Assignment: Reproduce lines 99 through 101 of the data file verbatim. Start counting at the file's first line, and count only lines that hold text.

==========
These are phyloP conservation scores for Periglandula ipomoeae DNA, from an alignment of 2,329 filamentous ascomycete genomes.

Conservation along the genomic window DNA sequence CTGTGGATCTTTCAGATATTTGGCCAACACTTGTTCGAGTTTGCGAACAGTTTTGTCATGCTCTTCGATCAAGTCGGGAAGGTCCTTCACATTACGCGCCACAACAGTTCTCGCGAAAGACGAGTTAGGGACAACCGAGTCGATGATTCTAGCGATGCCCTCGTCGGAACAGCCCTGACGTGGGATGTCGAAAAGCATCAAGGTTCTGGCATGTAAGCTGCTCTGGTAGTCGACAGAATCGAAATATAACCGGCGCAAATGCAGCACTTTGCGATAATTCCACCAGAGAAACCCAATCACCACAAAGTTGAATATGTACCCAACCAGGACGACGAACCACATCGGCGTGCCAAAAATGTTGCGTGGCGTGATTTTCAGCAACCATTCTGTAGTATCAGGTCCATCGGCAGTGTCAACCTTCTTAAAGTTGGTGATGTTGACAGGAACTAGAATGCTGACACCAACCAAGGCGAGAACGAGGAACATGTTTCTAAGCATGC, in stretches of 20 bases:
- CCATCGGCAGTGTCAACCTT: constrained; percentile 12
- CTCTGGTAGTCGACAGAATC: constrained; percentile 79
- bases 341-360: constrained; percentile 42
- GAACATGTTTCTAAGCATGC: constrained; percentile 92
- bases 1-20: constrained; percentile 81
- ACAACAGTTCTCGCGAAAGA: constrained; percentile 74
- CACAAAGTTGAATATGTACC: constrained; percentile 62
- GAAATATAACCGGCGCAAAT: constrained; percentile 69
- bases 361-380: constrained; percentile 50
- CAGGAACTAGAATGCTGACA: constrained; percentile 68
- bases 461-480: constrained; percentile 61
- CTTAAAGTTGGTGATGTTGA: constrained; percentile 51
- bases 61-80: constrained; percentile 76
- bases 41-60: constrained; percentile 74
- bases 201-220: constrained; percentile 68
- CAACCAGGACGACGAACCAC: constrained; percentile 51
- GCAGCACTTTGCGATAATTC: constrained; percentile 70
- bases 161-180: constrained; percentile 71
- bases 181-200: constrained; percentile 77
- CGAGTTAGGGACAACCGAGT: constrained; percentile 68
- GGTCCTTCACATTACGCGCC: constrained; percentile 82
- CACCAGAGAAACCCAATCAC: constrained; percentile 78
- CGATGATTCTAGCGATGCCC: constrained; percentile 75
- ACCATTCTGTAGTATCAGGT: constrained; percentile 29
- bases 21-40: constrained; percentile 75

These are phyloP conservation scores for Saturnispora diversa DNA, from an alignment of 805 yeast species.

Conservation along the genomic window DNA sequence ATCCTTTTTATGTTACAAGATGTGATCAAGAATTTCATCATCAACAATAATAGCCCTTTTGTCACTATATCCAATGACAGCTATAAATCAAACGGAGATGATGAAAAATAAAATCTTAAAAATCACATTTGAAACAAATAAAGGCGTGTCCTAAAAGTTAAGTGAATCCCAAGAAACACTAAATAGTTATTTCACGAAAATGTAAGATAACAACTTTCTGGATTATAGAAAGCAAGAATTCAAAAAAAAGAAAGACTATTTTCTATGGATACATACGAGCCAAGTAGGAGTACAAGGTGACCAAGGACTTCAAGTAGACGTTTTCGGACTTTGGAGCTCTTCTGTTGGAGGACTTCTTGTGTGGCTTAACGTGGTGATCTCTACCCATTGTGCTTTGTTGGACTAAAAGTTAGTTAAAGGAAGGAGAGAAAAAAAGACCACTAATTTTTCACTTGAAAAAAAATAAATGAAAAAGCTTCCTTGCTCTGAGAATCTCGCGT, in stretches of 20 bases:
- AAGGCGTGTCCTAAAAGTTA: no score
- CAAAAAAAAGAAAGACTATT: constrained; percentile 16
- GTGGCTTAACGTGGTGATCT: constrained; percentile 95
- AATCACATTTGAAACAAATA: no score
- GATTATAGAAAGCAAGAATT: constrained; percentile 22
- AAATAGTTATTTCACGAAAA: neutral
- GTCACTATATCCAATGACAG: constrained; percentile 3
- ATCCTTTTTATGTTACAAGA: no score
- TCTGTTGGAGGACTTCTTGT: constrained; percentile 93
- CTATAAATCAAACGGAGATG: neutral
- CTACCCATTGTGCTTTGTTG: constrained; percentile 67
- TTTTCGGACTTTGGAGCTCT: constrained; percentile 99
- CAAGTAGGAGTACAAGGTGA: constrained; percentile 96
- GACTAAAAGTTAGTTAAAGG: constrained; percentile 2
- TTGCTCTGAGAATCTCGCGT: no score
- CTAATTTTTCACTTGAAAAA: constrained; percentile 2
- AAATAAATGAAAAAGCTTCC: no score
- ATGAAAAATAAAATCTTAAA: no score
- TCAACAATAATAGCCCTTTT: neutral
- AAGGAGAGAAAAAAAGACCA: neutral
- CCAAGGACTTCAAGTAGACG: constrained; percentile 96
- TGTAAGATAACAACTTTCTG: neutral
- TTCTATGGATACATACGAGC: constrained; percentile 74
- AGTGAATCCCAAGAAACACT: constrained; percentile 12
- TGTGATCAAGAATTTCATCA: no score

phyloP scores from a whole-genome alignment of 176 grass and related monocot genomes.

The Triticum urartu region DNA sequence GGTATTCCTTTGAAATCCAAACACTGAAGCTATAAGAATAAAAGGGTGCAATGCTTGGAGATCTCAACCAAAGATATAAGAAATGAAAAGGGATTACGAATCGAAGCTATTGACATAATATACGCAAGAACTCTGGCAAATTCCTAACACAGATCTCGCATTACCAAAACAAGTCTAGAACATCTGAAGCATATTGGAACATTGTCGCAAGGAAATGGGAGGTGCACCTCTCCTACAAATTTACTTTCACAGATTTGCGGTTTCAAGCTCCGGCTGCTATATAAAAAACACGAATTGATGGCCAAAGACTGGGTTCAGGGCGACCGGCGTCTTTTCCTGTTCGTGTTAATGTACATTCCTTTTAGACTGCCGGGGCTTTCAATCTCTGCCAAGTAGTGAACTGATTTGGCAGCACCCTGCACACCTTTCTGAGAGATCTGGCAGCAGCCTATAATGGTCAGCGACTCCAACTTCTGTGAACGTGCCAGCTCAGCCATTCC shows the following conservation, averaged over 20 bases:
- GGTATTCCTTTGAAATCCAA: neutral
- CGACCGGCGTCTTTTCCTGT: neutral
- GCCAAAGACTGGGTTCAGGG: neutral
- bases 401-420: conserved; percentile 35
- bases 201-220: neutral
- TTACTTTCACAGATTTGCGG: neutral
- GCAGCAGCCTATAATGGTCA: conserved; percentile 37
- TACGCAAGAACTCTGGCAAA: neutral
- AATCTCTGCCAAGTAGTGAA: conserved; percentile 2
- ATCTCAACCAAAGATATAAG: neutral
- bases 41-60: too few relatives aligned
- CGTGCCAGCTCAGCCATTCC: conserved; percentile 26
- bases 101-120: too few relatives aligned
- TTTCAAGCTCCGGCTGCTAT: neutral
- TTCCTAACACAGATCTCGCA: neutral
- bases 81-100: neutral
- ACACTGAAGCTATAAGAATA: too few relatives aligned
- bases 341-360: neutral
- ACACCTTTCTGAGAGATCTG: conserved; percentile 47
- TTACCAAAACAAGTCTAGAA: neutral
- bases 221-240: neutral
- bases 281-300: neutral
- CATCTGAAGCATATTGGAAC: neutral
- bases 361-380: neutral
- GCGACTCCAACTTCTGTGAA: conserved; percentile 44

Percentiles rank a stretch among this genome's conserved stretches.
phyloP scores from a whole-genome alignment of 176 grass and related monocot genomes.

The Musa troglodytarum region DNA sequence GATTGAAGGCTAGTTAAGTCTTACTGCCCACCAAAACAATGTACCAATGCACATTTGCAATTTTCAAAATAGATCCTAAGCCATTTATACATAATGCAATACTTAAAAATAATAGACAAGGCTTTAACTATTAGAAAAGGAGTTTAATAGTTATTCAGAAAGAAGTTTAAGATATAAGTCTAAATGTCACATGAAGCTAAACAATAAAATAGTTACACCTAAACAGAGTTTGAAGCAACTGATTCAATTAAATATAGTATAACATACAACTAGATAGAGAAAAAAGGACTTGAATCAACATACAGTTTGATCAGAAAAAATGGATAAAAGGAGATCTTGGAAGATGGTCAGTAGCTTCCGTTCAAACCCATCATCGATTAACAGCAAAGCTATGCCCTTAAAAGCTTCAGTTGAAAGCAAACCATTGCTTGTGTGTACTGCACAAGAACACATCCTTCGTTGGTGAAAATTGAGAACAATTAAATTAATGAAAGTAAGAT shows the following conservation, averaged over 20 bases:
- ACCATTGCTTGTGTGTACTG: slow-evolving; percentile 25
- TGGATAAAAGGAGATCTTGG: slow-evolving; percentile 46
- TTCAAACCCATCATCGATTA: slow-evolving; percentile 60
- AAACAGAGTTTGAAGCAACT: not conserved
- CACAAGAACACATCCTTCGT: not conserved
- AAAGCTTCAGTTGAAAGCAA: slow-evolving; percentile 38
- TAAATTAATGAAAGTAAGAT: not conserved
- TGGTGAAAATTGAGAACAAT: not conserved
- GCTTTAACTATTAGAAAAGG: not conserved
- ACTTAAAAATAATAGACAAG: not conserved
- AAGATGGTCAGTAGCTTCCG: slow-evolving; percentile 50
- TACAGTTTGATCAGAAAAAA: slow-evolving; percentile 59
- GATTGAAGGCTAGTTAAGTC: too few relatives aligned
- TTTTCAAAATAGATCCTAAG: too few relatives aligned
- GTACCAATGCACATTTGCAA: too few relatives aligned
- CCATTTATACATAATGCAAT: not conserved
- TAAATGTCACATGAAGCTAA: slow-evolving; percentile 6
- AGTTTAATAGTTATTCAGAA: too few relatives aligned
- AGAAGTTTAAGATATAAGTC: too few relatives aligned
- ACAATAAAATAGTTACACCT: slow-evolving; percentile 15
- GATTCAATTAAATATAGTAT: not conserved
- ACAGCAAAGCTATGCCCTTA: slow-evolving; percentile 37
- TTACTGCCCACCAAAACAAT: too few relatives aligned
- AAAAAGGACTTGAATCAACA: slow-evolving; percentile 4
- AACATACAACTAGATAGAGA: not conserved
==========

- GTACCAATGCACATTTGCAA: too few relatives aligned
- CCATTTATACATAATGCAAT: not conserved
- TAAATGTCACATGAAGCTAA: slow-evolving; percentile 6